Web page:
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Bosnia and Herzegovina travel tips: The most beautiful travel destinations and helpful information

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If there’s one country in Europe that can call itself a “Hidden Destination Secret”, it’s Bosnia and Herzegovina. We came with no expectations – and in the end we were quite enthusiastic.

Bosnia and Herzegovina is rich in culture and scenic incredibly impressive. Bosnia is a country for explorers. There is so much to explore, so many places you’ve never heard of before. And: Bosnia is still a fairly cheap travel destination. Sounds a little too good to be true? Bosnia is an insider tip – we say so.

If you’re like us until recently and you have no idea what to expect in Bosnia, then you’ve come to the right place on our travel blog. We introduce you to the most beautiful travel destinations in Bosnia and Herzegovina and give you practical travel tips for planning and preparing your road trip.

1. Bosnia and Herzegovina: FAQs, Travel Time & First Travel Tips Exciting facts about Bosnia and Herzegovina Bosnia and Herzegovina is part of the Balkans and has a good 3 million inhabitants. The Capital and largest city of the country is Sarajevo (just under 386. residents). In rural areas, Bosnia is sometimes extremely sparsely populated. You often drive for hours on mountainous roads and only occasionally pass villages.In the 90 years the country was shaken by the Bosnian War, which estimated .000 claimed human lives. The war may be over, but the wounds are visible – just from the bullet holes that can still be seen everywhere. Since the end of the war (1995) is the country is quasi divided: There is the Federation of Bosnia and Herzegovina on the one hand and the Republic of Srpska on the other. More on that in a moment.Bosnia and Herzegovina is actually by the sea. The coast is just 20 Kilometer long. Croatia has claimed the rest of the coast for itself (and just recently built a modern bridge to bypass Bosnia.) The interior of Bosnia is partly very mountainous and is served, among other things, by Dinaric Mountains coined. The highest mountain in the country is Maglić with 2. 386 meters altitude. You should know this before your trip to Bosnia 1. There is much more to discover than you think. Bosnia – that’s the country with the famous Bridge and Sarajevo as the capital. And otherwise? Apart from that, are there any highlights at all?

If you find yourself in these thoughts (yep, we felt the same way), then we can promise you: Bosnia will blow your mind. There are so, so, so many more highlights than you would expect.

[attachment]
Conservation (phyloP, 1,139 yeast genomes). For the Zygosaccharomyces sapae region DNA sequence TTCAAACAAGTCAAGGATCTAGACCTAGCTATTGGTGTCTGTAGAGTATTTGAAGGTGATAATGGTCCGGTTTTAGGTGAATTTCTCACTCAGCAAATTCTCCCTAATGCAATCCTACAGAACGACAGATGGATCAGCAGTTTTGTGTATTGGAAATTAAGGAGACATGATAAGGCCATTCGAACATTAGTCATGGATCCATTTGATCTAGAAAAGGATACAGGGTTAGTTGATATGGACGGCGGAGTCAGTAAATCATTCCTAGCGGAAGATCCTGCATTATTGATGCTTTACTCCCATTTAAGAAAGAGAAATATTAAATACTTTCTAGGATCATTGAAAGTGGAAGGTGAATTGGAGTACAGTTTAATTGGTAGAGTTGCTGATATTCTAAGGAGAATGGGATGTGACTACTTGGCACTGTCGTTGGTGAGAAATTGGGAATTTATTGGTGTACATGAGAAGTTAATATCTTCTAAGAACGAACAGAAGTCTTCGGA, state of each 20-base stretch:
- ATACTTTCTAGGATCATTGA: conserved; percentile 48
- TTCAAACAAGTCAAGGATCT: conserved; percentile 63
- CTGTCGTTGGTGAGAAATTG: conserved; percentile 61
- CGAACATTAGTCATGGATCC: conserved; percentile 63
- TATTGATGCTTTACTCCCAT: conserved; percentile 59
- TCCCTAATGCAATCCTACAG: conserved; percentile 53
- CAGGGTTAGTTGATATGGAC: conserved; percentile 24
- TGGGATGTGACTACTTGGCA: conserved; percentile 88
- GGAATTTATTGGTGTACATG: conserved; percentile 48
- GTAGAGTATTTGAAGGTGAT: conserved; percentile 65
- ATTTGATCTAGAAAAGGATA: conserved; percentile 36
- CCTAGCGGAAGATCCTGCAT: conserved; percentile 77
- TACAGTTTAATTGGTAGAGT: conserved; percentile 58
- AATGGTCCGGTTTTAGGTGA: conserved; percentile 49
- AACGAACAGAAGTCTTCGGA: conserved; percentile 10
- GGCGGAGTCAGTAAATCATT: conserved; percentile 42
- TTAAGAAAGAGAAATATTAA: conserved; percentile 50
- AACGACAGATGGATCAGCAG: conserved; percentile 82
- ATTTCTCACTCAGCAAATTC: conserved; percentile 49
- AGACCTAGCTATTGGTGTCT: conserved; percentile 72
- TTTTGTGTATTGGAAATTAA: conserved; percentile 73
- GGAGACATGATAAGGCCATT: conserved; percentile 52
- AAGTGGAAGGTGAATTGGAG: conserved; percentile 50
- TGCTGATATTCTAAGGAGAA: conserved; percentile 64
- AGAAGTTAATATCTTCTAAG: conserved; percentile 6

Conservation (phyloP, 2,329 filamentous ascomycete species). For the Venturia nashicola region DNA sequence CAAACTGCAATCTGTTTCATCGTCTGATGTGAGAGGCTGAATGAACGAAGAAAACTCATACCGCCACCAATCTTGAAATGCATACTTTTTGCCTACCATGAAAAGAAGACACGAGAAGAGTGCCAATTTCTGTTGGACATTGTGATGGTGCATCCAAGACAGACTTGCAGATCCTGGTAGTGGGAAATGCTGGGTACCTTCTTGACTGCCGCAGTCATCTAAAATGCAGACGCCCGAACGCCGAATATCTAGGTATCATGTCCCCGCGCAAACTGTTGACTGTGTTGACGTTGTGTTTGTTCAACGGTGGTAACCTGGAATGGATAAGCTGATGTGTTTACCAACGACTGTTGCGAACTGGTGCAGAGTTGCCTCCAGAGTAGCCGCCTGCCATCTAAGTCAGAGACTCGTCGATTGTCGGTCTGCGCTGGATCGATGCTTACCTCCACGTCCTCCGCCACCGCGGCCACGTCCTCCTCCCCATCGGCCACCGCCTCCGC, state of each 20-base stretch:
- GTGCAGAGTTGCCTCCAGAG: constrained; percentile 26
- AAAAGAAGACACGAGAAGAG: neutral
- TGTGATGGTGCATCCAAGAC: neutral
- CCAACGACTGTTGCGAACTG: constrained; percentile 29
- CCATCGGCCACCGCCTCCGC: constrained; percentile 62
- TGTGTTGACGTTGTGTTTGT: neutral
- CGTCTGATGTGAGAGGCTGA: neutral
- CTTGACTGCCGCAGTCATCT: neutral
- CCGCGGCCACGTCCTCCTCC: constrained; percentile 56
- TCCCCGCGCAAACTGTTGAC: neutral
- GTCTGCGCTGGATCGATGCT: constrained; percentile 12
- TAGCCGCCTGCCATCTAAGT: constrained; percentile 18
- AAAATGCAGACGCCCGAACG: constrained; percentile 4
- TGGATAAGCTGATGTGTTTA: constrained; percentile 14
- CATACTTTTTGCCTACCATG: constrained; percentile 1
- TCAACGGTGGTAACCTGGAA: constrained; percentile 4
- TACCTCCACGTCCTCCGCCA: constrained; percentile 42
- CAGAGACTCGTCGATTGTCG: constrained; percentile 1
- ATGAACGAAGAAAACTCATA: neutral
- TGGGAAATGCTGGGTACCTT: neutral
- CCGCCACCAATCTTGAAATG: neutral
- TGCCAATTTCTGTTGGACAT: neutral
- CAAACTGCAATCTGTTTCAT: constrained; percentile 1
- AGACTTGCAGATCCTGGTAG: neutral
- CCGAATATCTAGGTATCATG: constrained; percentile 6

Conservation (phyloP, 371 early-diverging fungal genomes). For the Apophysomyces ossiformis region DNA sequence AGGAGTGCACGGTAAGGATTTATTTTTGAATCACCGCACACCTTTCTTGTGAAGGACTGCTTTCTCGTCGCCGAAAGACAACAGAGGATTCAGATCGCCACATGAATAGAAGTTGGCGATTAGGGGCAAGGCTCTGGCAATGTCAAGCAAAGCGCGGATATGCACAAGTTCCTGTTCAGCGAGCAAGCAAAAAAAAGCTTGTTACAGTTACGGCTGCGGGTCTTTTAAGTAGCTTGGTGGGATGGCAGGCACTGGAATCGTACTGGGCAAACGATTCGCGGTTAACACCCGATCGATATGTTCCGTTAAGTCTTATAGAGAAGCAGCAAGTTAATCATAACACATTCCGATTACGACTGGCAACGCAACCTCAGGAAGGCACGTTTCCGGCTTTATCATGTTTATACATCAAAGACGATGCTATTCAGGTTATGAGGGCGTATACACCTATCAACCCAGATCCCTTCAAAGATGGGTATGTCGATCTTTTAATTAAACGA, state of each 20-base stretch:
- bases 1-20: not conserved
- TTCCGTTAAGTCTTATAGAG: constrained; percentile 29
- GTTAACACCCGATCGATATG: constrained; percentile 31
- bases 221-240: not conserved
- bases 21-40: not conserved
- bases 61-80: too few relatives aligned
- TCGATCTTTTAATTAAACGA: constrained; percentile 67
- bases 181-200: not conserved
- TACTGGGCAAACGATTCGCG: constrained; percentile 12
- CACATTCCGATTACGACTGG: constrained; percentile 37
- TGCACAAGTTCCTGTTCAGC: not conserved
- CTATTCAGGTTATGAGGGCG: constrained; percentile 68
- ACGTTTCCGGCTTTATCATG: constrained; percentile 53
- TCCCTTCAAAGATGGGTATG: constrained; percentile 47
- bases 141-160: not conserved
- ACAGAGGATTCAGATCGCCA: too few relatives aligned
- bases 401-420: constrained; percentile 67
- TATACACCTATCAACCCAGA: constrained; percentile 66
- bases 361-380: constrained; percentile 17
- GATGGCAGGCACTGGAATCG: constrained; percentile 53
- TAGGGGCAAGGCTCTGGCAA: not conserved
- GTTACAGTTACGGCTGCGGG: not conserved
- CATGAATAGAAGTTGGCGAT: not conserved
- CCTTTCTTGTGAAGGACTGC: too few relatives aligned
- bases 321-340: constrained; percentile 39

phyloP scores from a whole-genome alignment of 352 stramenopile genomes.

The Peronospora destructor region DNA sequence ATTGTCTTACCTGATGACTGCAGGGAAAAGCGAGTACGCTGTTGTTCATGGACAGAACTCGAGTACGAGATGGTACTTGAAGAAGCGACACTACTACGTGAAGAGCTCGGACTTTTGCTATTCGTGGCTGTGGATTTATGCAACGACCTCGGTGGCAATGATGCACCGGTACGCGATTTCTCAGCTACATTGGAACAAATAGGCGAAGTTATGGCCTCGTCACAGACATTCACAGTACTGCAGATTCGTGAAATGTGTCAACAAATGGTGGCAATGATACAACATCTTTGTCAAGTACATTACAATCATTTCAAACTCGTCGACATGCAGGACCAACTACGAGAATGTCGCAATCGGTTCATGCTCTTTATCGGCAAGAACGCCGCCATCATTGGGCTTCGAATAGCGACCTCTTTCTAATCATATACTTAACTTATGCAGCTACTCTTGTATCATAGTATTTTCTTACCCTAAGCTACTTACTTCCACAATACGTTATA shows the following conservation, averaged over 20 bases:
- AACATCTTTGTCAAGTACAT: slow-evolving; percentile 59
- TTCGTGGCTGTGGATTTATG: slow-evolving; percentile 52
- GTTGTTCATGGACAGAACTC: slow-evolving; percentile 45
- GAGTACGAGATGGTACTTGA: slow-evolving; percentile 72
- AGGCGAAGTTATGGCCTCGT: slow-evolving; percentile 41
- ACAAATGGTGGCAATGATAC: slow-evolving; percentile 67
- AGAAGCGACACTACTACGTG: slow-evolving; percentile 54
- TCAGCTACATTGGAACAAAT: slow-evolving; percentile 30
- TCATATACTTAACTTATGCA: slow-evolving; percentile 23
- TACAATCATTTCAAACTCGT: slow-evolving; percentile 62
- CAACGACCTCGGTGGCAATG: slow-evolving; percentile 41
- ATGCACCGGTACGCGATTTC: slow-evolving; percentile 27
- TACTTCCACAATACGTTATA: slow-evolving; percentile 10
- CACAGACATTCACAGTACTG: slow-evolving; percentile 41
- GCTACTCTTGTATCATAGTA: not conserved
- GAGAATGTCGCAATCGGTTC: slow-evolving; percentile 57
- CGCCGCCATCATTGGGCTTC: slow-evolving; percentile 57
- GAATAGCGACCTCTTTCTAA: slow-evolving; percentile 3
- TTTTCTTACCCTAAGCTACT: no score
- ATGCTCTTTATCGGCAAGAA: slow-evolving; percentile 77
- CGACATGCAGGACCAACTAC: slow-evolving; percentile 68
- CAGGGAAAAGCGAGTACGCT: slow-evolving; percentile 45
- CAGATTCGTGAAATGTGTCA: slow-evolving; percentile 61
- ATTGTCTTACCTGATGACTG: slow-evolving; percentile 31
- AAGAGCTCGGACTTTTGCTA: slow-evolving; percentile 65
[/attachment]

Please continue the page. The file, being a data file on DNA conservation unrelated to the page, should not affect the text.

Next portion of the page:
There are imposing mountains and gigantic waterfalls, lively cities and remote mountain villages, ancient mosques and opulent churches. The nice thing about Bosnia and Herzegovina: You can still go on a real journey of discovery here. So many places, so many regions you’ve never heard of before.

2. Tourism is in its infancy in many places. Hip hotels and restaurants? There is, but you have to look for it with the magnifying glass. Of course, Bosnia and Herzegovina is also home to very touristy places. Above all, Mostar should be mentioned here. The tiny, world-famous old town is lined with souvenir stalls.

By and large, however, Bosnia and Herzegovina (particularly in lesser-known, rural areas) is not touristy very accessible. This begins, for example, with the fact that official tourism websites in various regions often do not even exist – and if they do, then they are not always available in English.

Get up also point out that the standard for hotels is generally somewhat lower than in Central Europe. Of course, this applies in particular to the more rural areas. Don’t forget: Bosnia and Herzegovina is a poor country – and of course that is also reflected in the tourist infrastructure.

Very important: People smoke a lot in Bosnia. The fact that a bar can smell of smoke inside is something we have (fortunately) already forgotten about. It’s different in Bosnia. The smell of cigarettes is a constant companion. Fortunately, the legal situation has been tightening here for some time and the situation will look a little different in the future. But the fact is: there are still smoking rooms in hotels and that an apartment is smoke-free is unfortunately not a matter of course! (Yes, we also had to realize that painfully.)